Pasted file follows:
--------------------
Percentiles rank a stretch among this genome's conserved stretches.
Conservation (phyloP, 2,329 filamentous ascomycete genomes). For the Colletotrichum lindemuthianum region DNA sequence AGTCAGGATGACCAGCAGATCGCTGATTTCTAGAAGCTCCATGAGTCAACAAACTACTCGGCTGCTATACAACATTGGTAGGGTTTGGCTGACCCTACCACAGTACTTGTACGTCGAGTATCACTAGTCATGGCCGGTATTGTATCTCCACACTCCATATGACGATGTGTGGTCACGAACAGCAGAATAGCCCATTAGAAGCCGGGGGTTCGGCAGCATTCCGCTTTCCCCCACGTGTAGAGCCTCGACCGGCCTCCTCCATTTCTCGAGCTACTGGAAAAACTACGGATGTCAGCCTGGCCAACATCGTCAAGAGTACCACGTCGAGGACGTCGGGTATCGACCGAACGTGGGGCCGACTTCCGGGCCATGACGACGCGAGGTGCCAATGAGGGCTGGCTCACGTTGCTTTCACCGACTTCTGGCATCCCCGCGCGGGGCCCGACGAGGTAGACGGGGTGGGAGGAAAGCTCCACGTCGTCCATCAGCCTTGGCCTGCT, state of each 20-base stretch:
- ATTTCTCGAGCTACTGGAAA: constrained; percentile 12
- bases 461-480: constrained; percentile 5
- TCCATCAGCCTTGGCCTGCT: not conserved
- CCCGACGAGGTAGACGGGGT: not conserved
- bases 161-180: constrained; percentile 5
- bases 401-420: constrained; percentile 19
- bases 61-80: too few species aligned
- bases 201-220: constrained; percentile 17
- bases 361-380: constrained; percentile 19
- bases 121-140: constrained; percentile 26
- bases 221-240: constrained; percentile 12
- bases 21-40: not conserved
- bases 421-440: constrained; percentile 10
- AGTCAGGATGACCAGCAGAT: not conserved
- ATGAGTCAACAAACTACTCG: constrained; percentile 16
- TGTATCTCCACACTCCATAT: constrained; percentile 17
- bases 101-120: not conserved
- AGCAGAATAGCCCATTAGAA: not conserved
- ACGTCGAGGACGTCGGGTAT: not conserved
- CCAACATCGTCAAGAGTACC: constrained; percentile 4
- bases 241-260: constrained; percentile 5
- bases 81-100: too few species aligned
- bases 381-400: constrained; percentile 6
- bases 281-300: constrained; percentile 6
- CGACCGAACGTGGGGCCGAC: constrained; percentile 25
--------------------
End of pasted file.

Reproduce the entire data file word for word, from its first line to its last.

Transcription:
Percentiles rank a stretch among this genome's conserved stretches.
Conservation (phyloP, 2,329 filamentous ascomycete genomes). For the Colletotrichum lindemuthianum region DNA sequence AGTCAGGATGACCAGCAGATCGCTGATTTCTAGAAGCTCCATGAGTCAACAAACTACTCGGCTGCTATACAACATTGGTAGGGTTTGGCTGACCCTACCACAGTACTTGTACGTCGAGTATCACTAGTCATGGCCGGTATTGTATCTCCACACTCCATATGACGATGTGTGGTCACGAACAGCAGAATAGCCCATTAGAAGCCGGGGGTTCGGCAGCATTCCGCTTTCCCCCACGTGTAGAGCCTCGACCGGCCTCCTCCATTTCTCGAGCTACTGGAAAAACTACGGATGTCAGCCTGGCCAACATCGTCAAGAGTACCACGTCGAGGACGTCGGGTATCGACCGAACGTGGGGCCGACTTCCGGGCCATGACGACGCGAGGTGCCAATGAGGGCTGGCTCACGTTGCTTTCACCGACTTCTGGCATCCCCGCGCGGGGCCCGACGAGGTAGACGGGGTGGGAGGAAAGCTCCACGTCGTCCATCAGCCTTGGCCTGCT, state of each 20-base stretch:
- ATTTCTCGAGCTACTGGAAA: constrained; percentile 12
- bases 461-480: constrained; percentile 5
- TCCATCAGCCTTGGCCTGCT: not conserved
- CCCGACGAGGTAGACGGGGT: not conserved
- bases 161-180: constrained; percentile 5
- bases 401-420: constrained; percentile 19
- bases 61-80: too few species aligned
- bases 201-220: constrained; percentile 17
- bases 361-380: constrained; percentile 19
- bases 121-140: constrained; percentile 26
- bases 221-240: constrained; percentile 12
- bases 21-40: not conserved
- bases 421-440: constrained; percentile 10
- AGTCAGGATGACCAGCAGAT: not conserved
- ATGAGTCAACAAACTACTCG: constrained; percentile 16
- TGTATCTCCACACTCCATAT: constrained; percentile 17
- bases 101-120: not conserved
- AGCAGAATAGCCCATTAGAA: not conserved
- ACGTCGAGGACGTCGGGTAT: not conserved
- CCAACATCGTCAAGAGTACC: constrained; percentile 4
- bases 241-260: constrained; percentile 5
- bases 81-100: too few species aligned
- bases 381-400: constrained; percentile 6
- bases 281-300: constrained; percentile 6
- CGACCGAACGTGGGGCCGAC: constrained; percentile 25